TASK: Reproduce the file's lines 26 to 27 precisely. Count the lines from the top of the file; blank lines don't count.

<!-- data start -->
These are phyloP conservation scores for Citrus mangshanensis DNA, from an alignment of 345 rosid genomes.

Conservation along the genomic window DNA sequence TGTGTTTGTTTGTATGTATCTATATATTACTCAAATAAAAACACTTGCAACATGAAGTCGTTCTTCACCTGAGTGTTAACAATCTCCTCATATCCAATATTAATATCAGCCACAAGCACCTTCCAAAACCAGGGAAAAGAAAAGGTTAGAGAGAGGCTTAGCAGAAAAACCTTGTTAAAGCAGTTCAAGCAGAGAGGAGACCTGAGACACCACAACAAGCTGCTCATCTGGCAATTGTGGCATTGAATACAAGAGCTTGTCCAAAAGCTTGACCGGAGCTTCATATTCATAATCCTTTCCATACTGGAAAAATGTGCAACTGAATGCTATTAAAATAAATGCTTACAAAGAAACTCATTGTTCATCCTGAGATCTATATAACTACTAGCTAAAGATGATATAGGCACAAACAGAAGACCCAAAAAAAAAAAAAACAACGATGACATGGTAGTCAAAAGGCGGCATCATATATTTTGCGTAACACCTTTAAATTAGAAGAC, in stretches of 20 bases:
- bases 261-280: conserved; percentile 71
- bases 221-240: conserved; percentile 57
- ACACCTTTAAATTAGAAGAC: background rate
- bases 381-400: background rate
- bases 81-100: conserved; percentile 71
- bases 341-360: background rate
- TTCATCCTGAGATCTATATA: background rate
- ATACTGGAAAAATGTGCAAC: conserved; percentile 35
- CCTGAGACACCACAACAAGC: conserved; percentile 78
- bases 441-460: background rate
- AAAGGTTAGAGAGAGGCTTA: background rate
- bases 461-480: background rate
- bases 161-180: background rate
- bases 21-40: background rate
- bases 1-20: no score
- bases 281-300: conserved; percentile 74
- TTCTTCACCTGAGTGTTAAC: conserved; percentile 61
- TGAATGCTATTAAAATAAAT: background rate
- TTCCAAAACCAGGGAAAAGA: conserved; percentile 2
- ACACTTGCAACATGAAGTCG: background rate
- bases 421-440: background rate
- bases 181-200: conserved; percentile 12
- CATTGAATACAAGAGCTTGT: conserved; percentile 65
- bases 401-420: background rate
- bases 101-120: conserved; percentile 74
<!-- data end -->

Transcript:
- bases 401-420: background rate
- bases 101-120: conserved; percentile 74